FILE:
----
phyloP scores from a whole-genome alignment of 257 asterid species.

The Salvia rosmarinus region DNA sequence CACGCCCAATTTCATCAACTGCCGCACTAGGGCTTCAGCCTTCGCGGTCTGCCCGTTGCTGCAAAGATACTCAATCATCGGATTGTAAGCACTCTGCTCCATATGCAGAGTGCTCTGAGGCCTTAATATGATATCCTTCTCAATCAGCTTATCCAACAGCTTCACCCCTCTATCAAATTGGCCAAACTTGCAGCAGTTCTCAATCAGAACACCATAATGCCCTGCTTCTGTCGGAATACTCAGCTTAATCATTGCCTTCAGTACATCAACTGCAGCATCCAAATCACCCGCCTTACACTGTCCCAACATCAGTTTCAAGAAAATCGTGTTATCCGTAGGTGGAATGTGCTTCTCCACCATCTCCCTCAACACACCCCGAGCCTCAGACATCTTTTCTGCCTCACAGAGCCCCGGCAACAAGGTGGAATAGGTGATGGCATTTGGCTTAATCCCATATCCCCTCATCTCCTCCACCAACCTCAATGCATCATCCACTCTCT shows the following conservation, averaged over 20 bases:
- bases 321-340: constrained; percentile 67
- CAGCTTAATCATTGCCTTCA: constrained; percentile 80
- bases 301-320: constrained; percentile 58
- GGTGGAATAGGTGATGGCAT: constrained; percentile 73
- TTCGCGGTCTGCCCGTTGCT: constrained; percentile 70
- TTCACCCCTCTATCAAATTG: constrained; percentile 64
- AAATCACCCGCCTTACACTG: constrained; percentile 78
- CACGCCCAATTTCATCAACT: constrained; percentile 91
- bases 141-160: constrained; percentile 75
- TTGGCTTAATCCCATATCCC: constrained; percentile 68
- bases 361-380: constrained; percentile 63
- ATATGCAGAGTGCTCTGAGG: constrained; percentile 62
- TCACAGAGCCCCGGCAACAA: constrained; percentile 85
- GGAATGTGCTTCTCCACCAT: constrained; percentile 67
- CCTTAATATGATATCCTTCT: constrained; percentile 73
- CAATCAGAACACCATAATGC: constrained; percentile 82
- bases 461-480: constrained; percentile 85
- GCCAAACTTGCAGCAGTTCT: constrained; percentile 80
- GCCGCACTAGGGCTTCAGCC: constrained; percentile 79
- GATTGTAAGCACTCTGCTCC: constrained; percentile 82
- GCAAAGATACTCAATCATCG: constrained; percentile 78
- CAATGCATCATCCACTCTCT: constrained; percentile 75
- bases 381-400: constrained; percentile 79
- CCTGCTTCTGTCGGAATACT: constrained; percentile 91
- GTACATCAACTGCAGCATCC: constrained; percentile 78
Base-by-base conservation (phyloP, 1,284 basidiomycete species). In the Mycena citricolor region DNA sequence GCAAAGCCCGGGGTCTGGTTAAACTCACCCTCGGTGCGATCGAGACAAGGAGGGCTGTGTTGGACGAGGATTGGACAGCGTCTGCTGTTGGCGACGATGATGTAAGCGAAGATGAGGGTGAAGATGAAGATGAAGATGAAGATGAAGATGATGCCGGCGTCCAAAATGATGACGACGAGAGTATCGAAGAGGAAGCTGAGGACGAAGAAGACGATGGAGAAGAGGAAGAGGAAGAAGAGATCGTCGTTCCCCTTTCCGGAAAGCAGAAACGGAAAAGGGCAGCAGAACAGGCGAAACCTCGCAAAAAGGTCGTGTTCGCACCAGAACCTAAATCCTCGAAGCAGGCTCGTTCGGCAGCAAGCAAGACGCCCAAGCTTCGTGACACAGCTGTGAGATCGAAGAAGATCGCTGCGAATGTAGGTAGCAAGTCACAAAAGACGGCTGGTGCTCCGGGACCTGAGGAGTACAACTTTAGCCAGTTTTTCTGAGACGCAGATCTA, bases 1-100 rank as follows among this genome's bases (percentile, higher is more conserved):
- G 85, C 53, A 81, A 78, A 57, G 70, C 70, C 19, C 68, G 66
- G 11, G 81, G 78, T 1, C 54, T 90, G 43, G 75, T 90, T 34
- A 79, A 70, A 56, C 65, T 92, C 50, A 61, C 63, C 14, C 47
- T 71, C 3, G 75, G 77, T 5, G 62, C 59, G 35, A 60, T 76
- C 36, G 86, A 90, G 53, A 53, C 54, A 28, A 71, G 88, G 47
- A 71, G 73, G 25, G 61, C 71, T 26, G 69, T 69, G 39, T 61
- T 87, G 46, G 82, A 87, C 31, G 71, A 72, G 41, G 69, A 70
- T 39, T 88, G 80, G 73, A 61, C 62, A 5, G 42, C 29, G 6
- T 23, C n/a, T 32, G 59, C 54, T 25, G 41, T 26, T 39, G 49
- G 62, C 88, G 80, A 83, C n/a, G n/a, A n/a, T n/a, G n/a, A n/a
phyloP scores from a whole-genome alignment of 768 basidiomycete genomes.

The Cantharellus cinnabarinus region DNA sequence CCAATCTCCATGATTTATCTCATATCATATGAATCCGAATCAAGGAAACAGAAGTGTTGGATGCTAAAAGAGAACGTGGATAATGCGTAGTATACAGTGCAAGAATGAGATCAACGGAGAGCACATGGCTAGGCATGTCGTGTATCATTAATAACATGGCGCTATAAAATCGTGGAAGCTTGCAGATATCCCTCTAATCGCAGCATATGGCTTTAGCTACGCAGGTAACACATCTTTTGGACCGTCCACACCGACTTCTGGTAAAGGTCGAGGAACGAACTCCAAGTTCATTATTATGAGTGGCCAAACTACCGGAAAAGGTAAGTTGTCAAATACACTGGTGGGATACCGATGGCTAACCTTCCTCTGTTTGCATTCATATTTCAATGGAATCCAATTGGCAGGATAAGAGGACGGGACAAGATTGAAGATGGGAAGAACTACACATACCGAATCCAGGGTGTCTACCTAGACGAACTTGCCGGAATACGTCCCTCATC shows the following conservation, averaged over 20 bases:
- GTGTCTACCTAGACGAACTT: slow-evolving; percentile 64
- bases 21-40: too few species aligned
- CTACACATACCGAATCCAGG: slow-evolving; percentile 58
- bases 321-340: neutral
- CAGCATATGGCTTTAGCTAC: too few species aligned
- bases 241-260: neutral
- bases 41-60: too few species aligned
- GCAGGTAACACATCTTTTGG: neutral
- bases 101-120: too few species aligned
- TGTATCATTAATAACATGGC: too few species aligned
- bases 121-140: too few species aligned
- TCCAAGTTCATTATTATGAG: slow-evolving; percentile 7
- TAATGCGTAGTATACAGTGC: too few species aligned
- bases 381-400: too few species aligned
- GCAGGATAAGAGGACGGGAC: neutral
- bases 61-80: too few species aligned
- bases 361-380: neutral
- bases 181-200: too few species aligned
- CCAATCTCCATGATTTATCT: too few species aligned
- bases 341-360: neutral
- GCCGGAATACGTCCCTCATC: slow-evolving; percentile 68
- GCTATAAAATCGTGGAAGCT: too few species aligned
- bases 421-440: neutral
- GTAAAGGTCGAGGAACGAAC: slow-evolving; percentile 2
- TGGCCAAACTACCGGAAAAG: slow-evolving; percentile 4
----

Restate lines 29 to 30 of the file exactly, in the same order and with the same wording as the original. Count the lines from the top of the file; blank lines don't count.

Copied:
- G 85, C 53, A 81, A 78, A 57, G 70, C 70, C 19, C 68, G 66
- G 11, G 81, G 78, T 1, C 54, T 90, G 43, G 75, T 90, T 34